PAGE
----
Scott Andery, QualiTest Group, shares a tale of ETL testing’s strengths and pitfalls.
So, it’s early in the morning, and as I drink my strawberry peach iced tea, I notice that last night’s ETL shows no sign of the strawberry peach iced tea you purchased yesterday from the store. Panic! Horror! How could this have happened? What went wrong? Fortunately, the backup ran in verbose mode and none of the latest staging files have been erased yet, making the ETL testing much easier.
As the name implies, we begin by determining which ETL step went wrong, the E (extract), the T (transform) or the L (load). But first, I go to my pocket from when I showed up yesterday and check the receipt: maybe the bottle scanned wrong and a different iced tea got manually entered. Or maybe a double smudge altered the UPC code so as to match a different product. My receipt shows a description that has the right iced tea brand and flavour. Well, I guess that I need to keep on digging.
We know that the data got entered correctly at the store – my receipt proves that. The only scenario I can think of where data does not enter the store’s database would involve a power failure, but I know that there wasn’t one. I decide to work backwards. The load log looks clean. There’s still a backup copy of the most recent run that got loaded into the data warehouse. I search through the file and cannot the item in the send side of the load. Well, that eliminates the possibility that a chunk didn’t copy or became malformed, which has been known to happen. What’s next? Again, I work backwards.
Maybe something went wrong during the transformation. ETL transformations are not as pretty as a butterfly emerging from a chrysalis, but the idea is similar; what emerges is a thing of beauty ready to take flight, in this case into the data warehouse. Many rules can get applied which transform the raw sales data. As a result, an item in a person’s sales, or the entire sales of a person could get scrubbed. Technically, a register’s entire daily sales might not process correctly (like if they logged in oddly). Fortunately, we have a small log of transformation errors, which I can read to see if records of my purchase got wiped out here. Nope, that wasn’t it. There are a few seasonal items that were miscoded that transform dropped because the description field was empty. I make a note of it because that is the kind of mistake that can be easily fixed in the future.
So that leaves two possibilities; either something went wrong during the extract, or the store never logged the sale in the first place. Which is more likely? It is more likely that something went wrong during the extract, which is when the daily sales get copied to the centralised system from where the backing up occurs. If that’s the case, there should be some record of a file not copying or not copying completely. I check the log and see no errors. Every file seems to have copied, although I see a few small discrepancies in file size. There are no big discrepancies to suggest that a file got truncated. But a few files do seem to be smaller, and it is still possible that something could have gotten miscoded. I have seen a few cases where data changed because a chunk of data got cached and rewrote over the next chunk of data to come down through the pipeline. At least that’s my working theory. I should be able to do a text search on the description field from my receipt on what got extracted to the centralised system.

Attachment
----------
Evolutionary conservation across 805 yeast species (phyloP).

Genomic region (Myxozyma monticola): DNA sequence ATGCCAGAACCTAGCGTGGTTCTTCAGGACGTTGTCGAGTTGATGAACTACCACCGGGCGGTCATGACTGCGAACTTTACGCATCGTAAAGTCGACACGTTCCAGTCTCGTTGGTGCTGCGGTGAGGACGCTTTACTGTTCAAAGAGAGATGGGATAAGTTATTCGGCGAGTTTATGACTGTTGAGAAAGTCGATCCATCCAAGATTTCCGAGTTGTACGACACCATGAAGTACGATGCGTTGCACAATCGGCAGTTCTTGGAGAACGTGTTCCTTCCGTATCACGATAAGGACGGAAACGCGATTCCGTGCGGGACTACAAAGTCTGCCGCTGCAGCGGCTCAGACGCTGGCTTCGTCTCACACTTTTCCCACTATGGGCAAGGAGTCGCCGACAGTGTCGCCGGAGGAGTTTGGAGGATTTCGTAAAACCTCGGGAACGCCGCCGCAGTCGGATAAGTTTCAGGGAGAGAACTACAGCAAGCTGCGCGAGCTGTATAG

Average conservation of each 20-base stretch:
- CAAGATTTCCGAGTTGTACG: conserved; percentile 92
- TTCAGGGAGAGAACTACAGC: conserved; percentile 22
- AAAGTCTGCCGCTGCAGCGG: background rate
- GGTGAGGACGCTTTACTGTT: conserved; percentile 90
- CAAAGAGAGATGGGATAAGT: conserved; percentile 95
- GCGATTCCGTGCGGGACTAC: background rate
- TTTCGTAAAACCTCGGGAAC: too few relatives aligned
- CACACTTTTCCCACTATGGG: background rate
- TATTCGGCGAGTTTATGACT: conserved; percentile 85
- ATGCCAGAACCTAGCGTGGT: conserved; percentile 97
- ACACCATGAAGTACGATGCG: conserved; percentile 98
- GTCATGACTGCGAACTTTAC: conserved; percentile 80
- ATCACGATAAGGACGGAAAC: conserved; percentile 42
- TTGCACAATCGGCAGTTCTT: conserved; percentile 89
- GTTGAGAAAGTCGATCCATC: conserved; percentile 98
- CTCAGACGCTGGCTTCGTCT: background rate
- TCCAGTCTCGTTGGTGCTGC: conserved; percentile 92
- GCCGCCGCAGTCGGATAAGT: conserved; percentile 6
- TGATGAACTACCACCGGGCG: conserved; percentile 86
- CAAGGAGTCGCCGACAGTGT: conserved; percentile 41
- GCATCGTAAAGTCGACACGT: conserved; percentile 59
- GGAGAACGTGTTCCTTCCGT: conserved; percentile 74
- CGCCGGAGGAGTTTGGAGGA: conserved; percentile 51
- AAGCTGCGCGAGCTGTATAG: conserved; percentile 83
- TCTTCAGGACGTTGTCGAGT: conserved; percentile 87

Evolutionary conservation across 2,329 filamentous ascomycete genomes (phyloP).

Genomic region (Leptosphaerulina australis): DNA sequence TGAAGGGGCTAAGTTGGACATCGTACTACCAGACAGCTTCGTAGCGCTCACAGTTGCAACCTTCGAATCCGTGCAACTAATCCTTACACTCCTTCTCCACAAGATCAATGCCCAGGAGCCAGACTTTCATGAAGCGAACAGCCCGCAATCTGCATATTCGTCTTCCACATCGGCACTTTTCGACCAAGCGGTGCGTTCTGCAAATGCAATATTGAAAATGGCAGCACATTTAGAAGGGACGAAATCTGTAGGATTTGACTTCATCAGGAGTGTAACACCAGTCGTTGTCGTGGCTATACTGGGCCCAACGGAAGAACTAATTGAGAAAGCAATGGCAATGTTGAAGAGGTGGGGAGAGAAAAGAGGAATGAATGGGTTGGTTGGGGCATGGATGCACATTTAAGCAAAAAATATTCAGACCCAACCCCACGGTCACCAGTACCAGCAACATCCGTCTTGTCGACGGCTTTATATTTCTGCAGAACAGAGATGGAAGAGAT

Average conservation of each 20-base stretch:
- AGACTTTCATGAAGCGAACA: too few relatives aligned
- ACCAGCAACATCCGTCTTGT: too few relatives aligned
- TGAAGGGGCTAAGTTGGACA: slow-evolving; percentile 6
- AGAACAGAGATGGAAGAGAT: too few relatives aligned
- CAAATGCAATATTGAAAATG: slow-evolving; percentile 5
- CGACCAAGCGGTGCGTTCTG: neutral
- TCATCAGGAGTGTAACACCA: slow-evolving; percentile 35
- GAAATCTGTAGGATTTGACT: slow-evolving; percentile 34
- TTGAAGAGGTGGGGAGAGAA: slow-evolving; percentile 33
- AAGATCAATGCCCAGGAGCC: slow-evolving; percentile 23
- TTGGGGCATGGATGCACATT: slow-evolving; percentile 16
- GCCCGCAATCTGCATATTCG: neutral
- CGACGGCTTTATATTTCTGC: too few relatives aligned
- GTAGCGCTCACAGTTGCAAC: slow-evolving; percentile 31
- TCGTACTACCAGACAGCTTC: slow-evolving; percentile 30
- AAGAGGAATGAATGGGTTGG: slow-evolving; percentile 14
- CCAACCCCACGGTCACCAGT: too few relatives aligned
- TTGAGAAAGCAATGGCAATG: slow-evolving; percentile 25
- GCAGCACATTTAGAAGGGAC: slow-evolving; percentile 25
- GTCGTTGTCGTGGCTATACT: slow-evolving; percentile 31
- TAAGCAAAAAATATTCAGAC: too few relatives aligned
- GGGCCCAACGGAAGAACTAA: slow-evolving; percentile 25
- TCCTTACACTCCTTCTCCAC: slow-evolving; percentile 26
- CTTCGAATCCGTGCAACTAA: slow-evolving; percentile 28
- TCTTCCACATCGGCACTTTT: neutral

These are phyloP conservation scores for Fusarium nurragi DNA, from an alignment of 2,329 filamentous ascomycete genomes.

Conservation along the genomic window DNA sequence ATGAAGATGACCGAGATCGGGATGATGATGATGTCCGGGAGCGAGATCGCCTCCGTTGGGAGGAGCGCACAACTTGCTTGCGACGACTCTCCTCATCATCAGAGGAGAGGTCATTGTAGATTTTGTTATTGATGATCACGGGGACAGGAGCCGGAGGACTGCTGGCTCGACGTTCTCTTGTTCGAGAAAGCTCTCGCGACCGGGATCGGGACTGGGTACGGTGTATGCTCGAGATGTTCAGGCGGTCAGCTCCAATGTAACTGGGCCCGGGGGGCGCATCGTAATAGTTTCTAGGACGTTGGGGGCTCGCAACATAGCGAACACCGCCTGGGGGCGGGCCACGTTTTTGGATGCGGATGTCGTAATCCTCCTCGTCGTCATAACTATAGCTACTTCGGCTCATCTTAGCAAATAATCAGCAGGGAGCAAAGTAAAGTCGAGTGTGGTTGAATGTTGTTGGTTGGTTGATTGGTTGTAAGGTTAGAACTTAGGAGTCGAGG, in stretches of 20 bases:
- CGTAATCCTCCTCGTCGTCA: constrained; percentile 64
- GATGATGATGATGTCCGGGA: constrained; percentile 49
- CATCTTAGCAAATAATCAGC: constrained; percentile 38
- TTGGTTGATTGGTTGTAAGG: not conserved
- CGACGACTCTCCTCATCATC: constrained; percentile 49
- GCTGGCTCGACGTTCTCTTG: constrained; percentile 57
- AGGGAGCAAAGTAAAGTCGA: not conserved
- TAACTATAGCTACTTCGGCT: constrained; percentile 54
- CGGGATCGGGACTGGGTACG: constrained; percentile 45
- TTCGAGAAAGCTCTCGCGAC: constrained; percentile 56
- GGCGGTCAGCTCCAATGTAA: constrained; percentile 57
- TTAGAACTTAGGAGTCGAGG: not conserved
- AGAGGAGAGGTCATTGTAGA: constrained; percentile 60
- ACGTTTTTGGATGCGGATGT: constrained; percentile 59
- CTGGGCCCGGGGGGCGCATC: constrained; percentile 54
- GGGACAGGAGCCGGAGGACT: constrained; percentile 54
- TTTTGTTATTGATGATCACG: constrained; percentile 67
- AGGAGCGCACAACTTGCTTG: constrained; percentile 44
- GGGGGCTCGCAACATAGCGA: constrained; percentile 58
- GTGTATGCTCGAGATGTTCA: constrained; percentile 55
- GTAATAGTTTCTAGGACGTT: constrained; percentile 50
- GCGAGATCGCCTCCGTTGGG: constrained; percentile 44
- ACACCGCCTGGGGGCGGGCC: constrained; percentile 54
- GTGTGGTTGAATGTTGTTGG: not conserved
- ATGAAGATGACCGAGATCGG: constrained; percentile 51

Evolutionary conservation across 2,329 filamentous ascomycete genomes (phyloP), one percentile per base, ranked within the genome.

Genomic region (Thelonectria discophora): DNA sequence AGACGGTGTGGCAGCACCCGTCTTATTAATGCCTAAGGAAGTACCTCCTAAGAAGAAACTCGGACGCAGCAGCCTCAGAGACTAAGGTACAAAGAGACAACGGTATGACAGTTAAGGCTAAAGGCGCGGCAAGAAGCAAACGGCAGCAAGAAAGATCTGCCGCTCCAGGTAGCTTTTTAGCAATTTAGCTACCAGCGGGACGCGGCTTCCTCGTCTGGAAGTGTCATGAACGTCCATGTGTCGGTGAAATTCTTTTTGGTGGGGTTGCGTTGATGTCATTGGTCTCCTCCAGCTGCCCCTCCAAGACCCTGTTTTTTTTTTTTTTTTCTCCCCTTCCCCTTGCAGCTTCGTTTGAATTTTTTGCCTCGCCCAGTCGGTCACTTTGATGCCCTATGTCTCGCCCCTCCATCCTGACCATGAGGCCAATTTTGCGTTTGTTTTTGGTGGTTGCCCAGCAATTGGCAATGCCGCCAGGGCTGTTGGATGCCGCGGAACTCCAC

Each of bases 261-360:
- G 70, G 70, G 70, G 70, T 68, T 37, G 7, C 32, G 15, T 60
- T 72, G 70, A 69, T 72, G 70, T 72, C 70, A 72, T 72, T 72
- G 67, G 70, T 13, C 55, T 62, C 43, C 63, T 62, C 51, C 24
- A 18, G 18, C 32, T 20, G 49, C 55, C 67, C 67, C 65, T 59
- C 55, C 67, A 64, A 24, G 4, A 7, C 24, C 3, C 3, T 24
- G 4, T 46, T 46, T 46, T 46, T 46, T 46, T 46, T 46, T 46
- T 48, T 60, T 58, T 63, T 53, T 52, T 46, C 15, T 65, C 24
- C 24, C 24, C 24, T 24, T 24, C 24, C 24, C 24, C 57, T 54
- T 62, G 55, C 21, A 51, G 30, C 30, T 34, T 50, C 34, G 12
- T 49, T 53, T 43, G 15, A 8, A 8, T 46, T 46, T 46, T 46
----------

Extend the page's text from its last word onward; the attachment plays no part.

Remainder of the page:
So I check that, and come up short. It was never there. How can this be? We’ve got the E, the T, and the L, and none of them show any sign of this iced tea I’m drinking. I remember that I bought it yesterday. Wait, was it yesterday? I pull out my receipt. Yes, it was yesterday according to the receipt. Could the date on the receipt be wrong? No, that’s crazy talk. I’m missing something here. Think, think, think. What am I missing? Then, I see it. The one thing that points out for sure where the mistake occurred. Right there on the receipt, I see the name of where I bought my iced tea, a gas station I stopped at yesterday while running around doing errands. I did not buy it at our store, or any of our other stores that feed into our data warehouse. I got my drink at a gas station. Well, there’s only one thing I can do now. And that is to fix the blank descriptor fields for the seasonal merchandise I noticed earlier. I do a little more research and discover that the fields will process correctly in the transformation if I stuff some spaces into the name field – they can still look blank to the customer, but they cannot be zero-length or transform will toss the entry. A week later, we come up with a better solution: we create new codes for marked downs that track to specific prices, with descriptions like “MISC MDSE $5”. A few months later, our store decided to increase the size of our markdown section, based on the BI of visible markdown sales, which are now properly tracked.
Edited for web by Cecilia Rehn.